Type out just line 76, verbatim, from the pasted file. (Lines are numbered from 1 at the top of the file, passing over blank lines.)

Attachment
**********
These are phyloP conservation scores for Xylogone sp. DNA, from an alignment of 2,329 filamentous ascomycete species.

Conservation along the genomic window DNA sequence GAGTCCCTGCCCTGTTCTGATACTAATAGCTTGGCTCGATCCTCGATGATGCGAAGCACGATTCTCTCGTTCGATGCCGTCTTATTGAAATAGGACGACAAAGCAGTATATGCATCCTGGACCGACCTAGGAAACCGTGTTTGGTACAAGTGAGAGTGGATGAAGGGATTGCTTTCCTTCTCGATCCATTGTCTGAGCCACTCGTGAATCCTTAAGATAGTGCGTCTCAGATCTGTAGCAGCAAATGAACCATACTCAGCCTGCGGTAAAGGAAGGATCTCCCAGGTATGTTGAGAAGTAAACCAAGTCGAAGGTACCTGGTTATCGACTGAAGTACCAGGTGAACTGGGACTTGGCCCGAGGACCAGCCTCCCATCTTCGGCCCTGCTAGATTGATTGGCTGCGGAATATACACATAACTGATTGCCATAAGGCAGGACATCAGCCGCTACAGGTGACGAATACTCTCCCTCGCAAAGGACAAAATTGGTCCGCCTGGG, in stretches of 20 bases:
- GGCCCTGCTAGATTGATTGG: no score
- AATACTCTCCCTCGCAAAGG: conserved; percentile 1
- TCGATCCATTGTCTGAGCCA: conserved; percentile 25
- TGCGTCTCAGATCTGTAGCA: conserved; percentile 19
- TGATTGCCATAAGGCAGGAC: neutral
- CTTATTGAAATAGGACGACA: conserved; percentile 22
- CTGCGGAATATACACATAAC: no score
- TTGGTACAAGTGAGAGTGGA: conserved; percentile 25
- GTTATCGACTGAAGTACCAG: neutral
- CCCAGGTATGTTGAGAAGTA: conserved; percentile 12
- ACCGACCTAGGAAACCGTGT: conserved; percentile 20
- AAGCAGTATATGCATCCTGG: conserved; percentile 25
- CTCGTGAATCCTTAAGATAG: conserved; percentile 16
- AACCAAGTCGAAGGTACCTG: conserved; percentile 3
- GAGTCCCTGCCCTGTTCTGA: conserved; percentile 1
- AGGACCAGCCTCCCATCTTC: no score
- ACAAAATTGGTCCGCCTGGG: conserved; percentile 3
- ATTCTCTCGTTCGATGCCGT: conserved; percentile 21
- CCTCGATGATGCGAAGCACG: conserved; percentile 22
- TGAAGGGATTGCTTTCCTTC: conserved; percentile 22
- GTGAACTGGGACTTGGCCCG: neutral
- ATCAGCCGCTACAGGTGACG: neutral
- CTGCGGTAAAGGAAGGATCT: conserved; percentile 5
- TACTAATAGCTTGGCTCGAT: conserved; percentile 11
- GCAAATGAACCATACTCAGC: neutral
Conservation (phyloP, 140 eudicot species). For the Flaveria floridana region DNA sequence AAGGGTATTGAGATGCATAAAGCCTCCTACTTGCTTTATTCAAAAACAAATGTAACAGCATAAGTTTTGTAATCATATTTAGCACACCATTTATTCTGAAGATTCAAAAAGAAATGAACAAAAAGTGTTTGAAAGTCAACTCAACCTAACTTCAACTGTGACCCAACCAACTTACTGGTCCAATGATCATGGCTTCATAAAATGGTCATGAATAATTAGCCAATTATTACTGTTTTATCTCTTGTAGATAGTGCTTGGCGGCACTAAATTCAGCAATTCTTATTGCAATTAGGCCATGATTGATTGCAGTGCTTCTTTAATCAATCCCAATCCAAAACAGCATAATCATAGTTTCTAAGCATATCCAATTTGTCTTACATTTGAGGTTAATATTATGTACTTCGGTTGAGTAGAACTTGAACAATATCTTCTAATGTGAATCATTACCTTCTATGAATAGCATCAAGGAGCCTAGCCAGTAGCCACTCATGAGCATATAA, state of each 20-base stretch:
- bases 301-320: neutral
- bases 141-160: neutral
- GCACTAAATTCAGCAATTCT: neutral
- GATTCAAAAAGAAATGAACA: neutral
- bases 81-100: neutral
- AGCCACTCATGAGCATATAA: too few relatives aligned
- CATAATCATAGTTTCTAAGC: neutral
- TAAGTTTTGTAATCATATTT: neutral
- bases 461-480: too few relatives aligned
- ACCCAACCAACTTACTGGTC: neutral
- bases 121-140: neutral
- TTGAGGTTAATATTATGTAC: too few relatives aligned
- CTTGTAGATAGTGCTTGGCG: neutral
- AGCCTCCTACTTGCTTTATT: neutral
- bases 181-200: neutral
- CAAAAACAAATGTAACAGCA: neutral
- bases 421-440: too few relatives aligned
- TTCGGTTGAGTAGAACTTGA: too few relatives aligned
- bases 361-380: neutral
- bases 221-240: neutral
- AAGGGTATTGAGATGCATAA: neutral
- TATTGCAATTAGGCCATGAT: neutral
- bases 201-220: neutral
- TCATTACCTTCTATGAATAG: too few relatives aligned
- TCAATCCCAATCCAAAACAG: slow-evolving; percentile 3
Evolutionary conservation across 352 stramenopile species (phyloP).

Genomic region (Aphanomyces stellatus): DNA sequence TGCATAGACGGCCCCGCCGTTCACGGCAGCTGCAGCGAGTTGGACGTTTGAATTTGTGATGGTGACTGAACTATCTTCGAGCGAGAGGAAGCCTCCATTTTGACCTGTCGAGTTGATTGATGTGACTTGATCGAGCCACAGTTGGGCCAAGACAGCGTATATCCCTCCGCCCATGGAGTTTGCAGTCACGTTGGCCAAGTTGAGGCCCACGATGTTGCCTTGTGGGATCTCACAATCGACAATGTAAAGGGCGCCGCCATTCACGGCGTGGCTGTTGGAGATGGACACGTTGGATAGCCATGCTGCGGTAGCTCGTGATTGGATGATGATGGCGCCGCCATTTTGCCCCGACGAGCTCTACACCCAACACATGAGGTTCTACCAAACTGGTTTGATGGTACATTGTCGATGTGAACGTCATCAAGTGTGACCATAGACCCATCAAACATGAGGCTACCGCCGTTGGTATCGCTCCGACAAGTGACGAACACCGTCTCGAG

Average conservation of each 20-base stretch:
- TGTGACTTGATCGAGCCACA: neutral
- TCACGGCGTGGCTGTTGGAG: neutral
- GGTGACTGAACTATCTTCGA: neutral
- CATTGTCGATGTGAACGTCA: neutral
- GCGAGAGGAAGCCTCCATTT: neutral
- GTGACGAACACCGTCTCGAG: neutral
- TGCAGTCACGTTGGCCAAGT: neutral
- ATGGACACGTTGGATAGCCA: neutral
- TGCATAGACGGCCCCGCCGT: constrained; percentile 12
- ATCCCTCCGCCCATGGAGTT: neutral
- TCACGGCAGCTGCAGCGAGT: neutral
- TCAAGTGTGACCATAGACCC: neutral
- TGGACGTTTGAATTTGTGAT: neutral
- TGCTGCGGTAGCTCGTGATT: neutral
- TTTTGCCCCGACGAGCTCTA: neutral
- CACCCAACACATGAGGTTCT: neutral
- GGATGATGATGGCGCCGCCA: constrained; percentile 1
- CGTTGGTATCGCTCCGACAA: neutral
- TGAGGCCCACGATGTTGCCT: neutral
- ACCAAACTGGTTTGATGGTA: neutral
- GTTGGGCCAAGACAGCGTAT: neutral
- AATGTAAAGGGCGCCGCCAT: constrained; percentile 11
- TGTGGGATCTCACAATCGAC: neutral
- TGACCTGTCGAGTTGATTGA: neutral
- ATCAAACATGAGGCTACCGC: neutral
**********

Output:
- ACCAAACTGGTTTGATGGTA: neutral